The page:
If you buy, will be transferred GAIC affected land or make a significant acquisition in a landholder of affected land, you may elect to defer payment of the GAIC in respect of this event. To do this, you must lodge your application form within three months of the event taking place.

For a significant acquisition in a landholder, an election to defer will be taken to have been made by all those who are jointly and severally liable for the GAIC payment for that acquisition.

How a deferral works

Both the transfer of GAIC affected land and a significant acquisition in a landholder of affected land are dutiable transactions.

If you are liable to pay the GAIC on a dutiable transaction, you may be able to defer paying all or part of the triggered GAIC liability.

How much and whether the deferred amount is subject to indexation and/or interest depends on the type of land involved (Type A, B-1, B-2 or C), whether it is part of a Precinct Structure Plan (PSP) and the date of the transaction. More details can be found at  GAIC deferral, thresholds, indexation and interest.

A deferred GAIC liability, including indexation and/or interest, becomes due when the next GAIC event takes place, which is the first of the following:

  • Subsequent dutiable transaction relating to land
  • Issuing of a statement of compliance for subdivision, or
  • Making of a building permit application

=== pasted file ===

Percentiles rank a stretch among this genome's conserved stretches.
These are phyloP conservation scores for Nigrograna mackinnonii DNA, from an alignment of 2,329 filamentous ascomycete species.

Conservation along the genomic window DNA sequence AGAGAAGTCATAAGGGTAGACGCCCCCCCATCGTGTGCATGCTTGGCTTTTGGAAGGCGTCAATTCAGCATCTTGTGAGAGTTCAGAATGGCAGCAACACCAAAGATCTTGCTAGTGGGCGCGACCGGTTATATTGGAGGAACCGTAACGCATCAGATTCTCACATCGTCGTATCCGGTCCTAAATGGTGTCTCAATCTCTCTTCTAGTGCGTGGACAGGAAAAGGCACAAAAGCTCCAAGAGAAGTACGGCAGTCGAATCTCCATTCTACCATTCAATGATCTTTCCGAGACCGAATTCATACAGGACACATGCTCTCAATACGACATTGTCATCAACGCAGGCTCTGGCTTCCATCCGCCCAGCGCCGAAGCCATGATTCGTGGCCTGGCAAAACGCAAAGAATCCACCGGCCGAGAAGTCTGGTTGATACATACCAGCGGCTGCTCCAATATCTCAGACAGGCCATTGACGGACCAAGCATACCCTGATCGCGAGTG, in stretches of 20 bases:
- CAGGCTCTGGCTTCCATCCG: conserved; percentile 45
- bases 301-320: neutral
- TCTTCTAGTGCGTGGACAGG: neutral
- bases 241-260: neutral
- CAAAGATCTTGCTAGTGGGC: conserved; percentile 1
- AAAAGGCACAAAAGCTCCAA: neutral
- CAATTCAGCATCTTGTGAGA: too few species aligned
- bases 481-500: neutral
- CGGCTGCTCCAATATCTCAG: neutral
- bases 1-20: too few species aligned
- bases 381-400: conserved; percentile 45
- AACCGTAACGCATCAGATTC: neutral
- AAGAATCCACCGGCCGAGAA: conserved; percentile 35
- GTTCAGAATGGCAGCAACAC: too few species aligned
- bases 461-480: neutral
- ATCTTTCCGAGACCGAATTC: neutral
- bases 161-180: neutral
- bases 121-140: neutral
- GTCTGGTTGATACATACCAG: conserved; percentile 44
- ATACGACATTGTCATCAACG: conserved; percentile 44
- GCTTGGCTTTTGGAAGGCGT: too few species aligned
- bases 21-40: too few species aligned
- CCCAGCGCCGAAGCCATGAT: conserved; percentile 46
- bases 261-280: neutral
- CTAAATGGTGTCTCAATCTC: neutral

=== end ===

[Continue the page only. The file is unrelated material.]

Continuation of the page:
A GAIC liability (including any indexation and/or interest) can continue to be deferred and the liability rolled over until the next GAIC event whenever there is a subsequent dutiable transaction relating to land.

However, once a statement of compliance for a subdivision has been issued or a building permit application has been made, the deferred GAIC liability (including indexation and/or interest) must be paid. Alternatively, prior to the event taking place, the liable person may apply for staged payment approval to pay the GAIC in stages.

Deferring GAIC

If you are liable to pay GAIC, you may elect to defer payment by lodging an application form within three months of the dutiable transaction.

The election to defer will take effect from the time the liability arises until the next GAIC event occurs, or the deferred GAIC (including any indexation and/or interest) is paid.

Deferred GAIC and subsequent transferees

When a subsequent dutiable transaction occurs in relation to the land prior to the land being subdivided or developed, your liability to pay the deferred GAIC is extinguished.

The deferred GAIC liability together with any indexation and/or interest (roll-over GAIC), rolls over to the subsequent transferee/s, being:

  1. The transferee in the case of a land transfer,
  2. The subsequent purchaser registered on title in the case of a sub-sale, or
  3. All the acquirers (and landholder) in the case of a significant acquisition

If the subsequent dutiable transaction occurs in relation to less than the whole of the interest in the land or in a landholder that owns the land:

  1. The roll-over liability of the subsequent transferee will be proportionate to that interest, and
  2. The relevant person remains liable to pay or defer the remaining part of the deferred GAIC

Note: although you may have been excused from paying the GAIC on account of a GAIC exemption or an excluded event, it does not stop the GAIC from applying to the land. A subsequent transferee will be liable to pay the deferred GAIC unless an appropriate exemption or excluded event applies.

Due date of deferred GAIC

The GAIC is due within three months of the dutiable transaction. A subsequent transferee becomes liable to pay the roll-over GAIC from the time the subsequent dutiable transaction occurs.